Greetings District 36. Following CDC recommendations, the legislative session was suspended last week to limit gatherings of more than 10 people. Before the suspension, the Legislature had shifted its focus from property tax and economic development to a debate on the updated biennial budget. Senator John Stinner, Chairman of the Appropriations Committee, presented the budget for first round debate last Thursday. Before that, the budget had advanced from the Appropriations Committee on a unanimous vote. This is the first time in my six years in the body that the budget was advanced from Committee unanimously. I want to thank Senator Stinner and all the Appropriations Committee members for their hard work and commitment to focusing on the financial issues that face our state. Following a lengthy debate, I was extremely pleased the budget also advanced from the first round of debate before the session was suspended.
During the Appropriations Committee’s deliberations in crafting this year’s budget proposal, the members focused on four primary concerns. The first area was increasing the balance of our rainy-day fund. At the end of last session this fund was down to $322 million. With additional revenues coming into the state and other budgetary considerations the proposal would build our rainy-day fund to $731 million. Considering issues facing our state, including the potential cost of the coronavirus, it seems only prudent to build our rainy-day fund.
The second area of focus was maintaining a spending level not to exceed 3%. The budget maintains that modest increase. This increase allows us to maintain critical funding to areas of need and provide slight increases in areas such as problem-solving courts that include juvenile and mental health courts, and skills training for those leaving our prison system. In addition, the budget increases aid to individuals in areas of behavioral and mental health; and it allows funding for our rural workforce housing grant program, and a welcome increase in funding to nursing homes.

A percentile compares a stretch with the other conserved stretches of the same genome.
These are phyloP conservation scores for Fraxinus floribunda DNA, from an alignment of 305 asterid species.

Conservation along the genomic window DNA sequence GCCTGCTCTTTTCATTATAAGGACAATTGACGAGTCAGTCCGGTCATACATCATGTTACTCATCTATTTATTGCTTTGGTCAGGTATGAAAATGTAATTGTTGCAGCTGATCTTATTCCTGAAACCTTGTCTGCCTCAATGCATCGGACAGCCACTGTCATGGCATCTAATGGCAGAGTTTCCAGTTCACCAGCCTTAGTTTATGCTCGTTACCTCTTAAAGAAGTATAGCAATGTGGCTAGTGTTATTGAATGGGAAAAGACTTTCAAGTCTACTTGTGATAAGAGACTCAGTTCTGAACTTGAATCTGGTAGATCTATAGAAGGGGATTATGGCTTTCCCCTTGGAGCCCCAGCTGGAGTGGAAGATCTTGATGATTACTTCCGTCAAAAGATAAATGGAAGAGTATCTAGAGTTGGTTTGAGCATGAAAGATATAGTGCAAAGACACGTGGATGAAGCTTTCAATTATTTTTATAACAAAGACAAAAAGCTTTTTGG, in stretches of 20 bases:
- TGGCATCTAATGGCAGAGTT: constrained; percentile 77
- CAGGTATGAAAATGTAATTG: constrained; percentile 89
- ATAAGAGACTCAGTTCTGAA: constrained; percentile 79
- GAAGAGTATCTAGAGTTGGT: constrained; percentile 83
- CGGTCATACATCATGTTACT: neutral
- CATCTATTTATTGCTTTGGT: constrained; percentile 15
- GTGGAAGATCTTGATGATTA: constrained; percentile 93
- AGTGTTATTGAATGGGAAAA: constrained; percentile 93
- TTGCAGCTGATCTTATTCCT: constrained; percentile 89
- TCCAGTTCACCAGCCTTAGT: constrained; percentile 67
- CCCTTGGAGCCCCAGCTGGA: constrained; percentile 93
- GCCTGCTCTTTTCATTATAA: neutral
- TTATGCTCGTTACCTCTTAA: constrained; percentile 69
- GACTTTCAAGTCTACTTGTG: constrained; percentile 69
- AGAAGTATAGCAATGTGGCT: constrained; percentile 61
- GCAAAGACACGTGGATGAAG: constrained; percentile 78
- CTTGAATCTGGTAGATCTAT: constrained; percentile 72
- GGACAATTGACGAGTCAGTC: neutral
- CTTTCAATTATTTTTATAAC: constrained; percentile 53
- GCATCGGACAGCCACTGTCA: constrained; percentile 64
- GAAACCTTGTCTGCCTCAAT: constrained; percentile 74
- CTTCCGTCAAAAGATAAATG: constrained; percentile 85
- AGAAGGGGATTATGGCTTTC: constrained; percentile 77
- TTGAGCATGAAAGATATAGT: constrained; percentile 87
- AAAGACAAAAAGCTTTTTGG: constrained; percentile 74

The Appropriations Committee’s third area of focus was maintaining structural balance, which is key to a successful long-term budget strategy. Structural balance means matching your revenues coming in with your expenses going out, much like we each do with our own personal budgets.
The final priority was ensuring the budget included enough space for property tax relief and economic development benefits. Property tax relief and economic development incentives clearly have been the two highest priorities for this session of the Legislature, and it is prudent that our budget include sufficient room to accomplish these goals.
The impact of extraordinary pandemic has become an additional budget priority. We are awaiting the details of the stimulus packages passed by Congress and that are directed to the States. Unlike Congress, however, the Legislature is required to pass a balanced budget and the increase in the amount of money in the rainy-day fund will help us immensely now and down the road. In fact, the chair of the Appropriations Committee filed an amendment that we will take up when the Legislature reconvenes. The amendment would appropriate $10 million from the cash reserve for public health emergency response, and another $10 million to the Governors Emergency Program.
I fully support the budget as presented and the pending amendment. There is currently a great deal of uncertainty in the world and in Nebraska. Having structural balance and restrained spending in our budget solutions gives us a strong foundation for Nebraska’s future.
While the Legislature will not be meeting for the foreseeable future, Senators and staff continue to work remotely. You may still reach my office by phone, (402)471-2642, and by email at firstname.lastname@example.org.